Commissioner, President's Commission on Critical Infrastructure Protection[*]
For a Public Meeting of the
Consumer Electronic Payments Task Force,
Office of the Comptroller of the Currency
July 17, 1997
Consumer Privacy and Electronic Money
Electronic money such as stored value cards (SVC) or services to accommodate payments or funds transfer on the Internet has the potential to provide tremendous advantages to business and consumers alike. For business, electronic money can reduce the costs of handling cash, reduce the risks of theft, provide efficiency at the point-of-sale and enable new entrepreneurial ventures on the Internet. Electronic money also provides convenience and opportunities for consumers, but can threaten privacy if it does not provide for anonymity or if fair information practices are not observed. The ability to use e-money anonymously also raises concerns about the potential for money laundering and other illegal activities by law enforcement. This statement addresses both the use of SVC's in the offline world and the use of e-money online. My position is that both privacy and law enforcement concerns can be addressed successfully through intelligence in the design of these new financial products, and by observing fair information practices.
In terms of number of transactions, the majority of consumer financial transactions are made anonymously with small amounts cash as reflected in the money we dispense many times a day for a newspaper or magazine, a soft drink from a vending machine, a parking meter, a child's allowance, or lunch at a fast food restaurant. In terms of dollar amounts however, cash transactions are dwarfed by purchases made by credit card or check where a record exists for each transaction. The Bank Secrecy Act requires banks and certain other financial institutions to report cash transactions exceeding $10,000.
SVC's in the Offline World
I define SVC's as smart cards that function similar to the current telephone calling cards or Metro farecards. Individuals load the card with a cash value using an ATM or using a reader attached to their computer or telephone, and then spend the balance down. If the card is lost or stolen, it is equivalent to having one's wallet lost or stolen because the owner bears the loss for any value remaining on the card. Since SVC's contain a computer chip, they can carry a PIN which can be used to lock the card against unauthorized use.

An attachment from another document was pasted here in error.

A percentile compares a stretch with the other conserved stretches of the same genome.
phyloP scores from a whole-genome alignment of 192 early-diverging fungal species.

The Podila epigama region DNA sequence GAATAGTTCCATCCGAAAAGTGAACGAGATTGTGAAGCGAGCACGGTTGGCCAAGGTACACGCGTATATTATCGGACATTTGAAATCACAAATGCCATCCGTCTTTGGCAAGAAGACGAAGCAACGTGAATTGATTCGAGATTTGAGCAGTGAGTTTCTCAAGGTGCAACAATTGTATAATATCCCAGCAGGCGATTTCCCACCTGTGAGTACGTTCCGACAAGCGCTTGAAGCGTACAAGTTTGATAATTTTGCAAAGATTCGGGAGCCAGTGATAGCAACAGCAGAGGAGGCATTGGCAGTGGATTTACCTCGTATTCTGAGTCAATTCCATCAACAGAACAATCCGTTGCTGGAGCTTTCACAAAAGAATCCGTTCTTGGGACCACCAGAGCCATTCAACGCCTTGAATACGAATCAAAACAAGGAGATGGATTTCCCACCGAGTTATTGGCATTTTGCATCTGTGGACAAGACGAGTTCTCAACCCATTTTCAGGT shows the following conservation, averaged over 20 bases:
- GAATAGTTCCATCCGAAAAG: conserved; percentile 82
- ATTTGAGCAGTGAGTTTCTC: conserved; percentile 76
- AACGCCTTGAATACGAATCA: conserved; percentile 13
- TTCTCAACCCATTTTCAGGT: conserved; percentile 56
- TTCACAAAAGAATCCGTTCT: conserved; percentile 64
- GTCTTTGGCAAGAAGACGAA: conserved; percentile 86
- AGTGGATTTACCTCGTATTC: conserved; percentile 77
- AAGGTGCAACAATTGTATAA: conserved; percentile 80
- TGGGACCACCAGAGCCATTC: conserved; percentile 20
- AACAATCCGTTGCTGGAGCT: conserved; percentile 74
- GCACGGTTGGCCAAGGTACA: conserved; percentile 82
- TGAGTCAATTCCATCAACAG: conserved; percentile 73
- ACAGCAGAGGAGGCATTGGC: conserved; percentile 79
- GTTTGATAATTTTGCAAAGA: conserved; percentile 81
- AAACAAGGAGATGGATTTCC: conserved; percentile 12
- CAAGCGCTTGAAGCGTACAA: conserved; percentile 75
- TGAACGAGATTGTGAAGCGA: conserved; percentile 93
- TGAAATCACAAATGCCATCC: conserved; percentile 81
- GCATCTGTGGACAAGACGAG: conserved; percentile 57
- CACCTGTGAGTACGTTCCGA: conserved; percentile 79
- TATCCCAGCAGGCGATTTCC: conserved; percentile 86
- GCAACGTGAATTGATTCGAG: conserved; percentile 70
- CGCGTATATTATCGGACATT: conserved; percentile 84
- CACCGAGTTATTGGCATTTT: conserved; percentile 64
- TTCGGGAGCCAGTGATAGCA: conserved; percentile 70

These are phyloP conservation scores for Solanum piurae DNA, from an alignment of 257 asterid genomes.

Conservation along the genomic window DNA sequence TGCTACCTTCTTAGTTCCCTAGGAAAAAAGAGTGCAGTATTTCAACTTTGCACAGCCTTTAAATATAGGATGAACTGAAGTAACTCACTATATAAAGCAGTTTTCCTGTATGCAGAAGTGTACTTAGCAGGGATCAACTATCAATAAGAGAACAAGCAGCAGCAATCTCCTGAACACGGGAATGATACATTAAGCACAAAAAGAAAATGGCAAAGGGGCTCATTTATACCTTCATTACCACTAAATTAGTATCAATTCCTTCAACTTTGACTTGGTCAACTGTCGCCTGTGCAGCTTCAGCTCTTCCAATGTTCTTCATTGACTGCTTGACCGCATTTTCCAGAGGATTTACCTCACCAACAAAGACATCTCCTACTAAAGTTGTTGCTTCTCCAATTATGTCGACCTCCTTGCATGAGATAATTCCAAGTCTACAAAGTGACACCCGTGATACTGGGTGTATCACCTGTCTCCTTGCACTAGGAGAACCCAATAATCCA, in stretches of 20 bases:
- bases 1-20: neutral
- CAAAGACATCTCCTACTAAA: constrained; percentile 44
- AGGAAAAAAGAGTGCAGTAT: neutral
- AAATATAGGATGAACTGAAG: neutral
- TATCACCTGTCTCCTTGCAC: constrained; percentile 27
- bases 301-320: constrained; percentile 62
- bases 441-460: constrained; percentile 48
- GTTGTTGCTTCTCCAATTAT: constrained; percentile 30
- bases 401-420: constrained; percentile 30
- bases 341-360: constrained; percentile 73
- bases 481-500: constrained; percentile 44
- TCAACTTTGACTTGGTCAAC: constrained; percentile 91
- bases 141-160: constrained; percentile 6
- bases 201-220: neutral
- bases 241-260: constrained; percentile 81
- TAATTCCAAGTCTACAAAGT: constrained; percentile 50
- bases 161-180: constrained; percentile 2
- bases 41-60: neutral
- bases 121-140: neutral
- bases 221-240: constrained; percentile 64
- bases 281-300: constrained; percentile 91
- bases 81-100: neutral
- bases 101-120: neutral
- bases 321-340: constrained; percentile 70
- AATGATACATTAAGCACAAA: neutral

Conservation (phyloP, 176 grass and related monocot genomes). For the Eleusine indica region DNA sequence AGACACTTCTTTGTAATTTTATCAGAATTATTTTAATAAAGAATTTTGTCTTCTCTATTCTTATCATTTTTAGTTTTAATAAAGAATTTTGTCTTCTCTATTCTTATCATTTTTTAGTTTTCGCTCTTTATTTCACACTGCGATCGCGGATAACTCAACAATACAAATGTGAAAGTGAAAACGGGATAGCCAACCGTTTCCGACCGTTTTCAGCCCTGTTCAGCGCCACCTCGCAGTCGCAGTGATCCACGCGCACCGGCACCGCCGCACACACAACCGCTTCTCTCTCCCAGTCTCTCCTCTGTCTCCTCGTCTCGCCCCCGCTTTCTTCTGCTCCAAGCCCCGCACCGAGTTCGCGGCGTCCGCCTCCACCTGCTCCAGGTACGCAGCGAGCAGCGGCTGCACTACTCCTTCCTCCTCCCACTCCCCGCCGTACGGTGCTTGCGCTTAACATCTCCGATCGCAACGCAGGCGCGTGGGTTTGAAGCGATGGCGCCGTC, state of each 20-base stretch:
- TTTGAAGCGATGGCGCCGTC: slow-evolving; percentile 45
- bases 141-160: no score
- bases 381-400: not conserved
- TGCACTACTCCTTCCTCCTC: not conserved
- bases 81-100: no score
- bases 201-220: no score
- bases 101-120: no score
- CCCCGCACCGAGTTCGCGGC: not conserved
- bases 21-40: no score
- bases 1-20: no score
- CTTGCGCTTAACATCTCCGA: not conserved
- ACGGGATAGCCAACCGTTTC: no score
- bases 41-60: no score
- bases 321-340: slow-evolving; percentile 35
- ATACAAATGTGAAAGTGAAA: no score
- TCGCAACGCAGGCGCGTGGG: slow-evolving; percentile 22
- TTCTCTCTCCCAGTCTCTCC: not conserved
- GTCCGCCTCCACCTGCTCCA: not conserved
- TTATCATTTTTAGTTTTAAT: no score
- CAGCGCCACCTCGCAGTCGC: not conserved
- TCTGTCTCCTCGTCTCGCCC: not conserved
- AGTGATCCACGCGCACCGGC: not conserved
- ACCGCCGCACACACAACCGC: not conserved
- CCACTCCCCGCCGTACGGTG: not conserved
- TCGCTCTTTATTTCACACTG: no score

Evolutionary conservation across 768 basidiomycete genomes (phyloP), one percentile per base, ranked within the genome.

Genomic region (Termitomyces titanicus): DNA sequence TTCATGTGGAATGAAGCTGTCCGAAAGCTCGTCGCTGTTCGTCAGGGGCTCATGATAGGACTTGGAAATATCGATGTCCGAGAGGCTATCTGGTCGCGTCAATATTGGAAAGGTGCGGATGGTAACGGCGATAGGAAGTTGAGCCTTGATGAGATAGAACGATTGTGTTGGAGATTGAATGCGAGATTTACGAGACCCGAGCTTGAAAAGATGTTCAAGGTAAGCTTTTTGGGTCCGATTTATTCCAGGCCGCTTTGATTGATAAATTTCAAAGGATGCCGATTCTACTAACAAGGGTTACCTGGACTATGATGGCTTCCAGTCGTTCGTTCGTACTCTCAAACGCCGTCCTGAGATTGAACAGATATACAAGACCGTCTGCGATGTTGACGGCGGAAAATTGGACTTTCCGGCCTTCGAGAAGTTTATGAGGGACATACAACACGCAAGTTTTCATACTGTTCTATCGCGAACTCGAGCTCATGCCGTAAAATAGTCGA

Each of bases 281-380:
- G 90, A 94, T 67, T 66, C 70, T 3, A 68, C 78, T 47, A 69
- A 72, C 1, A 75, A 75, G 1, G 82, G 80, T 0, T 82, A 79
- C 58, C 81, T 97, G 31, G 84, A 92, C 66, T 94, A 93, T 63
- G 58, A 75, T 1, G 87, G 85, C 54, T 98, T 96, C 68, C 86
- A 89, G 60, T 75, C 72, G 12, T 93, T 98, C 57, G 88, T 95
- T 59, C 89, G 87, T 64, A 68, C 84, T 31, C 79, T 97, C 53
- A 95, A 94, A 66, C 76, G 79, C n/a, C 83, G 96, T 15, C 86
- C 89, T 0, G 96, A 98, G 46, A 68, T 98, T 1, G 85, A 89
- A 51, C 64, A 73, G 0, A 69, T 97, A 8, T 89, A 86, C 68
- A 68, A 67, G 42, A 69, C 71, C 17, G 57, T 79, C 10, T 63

To gain widespread acceptance, SVC's need to provide consumers new functionality and value beyond that found in current payment mechanisms such as credit cards or debit cards, and provide these benefits with a minimum level of risk. These current payment methods already provide a record of all transactions, and credit cards also provide additional consumer protections; the things most consumers want when making large purchases. However, they cannot be used for small purchases where the consumer is less likely to want or need an audit trail. These consumer cash transactions are hardly a candidate for money laundering, and it is these types of transactions that are likely to be where SVC's for example, find their greatest utility.
Most consumers are pragmatic about the use of cash: they don't carry large amounts of cash to avoid the risks, and they don't use cash for major purchases. Common sense in the design of these payment systems can address the law enforcement concerns by making them unattractive for criminal use. For example issuers and banks can set a low limit, e.g. $500, as the maximum amount that can be stored on a SVC, and place a similar limit on the amount of money that can be downloaded from one account to stored value cards in a single day as ATM machines do. The same law enforcement concerns exist for the anonymous use of electronic money on the Internet: that large sums of cash can be transferred without detection. However, these concerns can be addressed using some the same design principles described above.
Privacy and E-Money on the Internet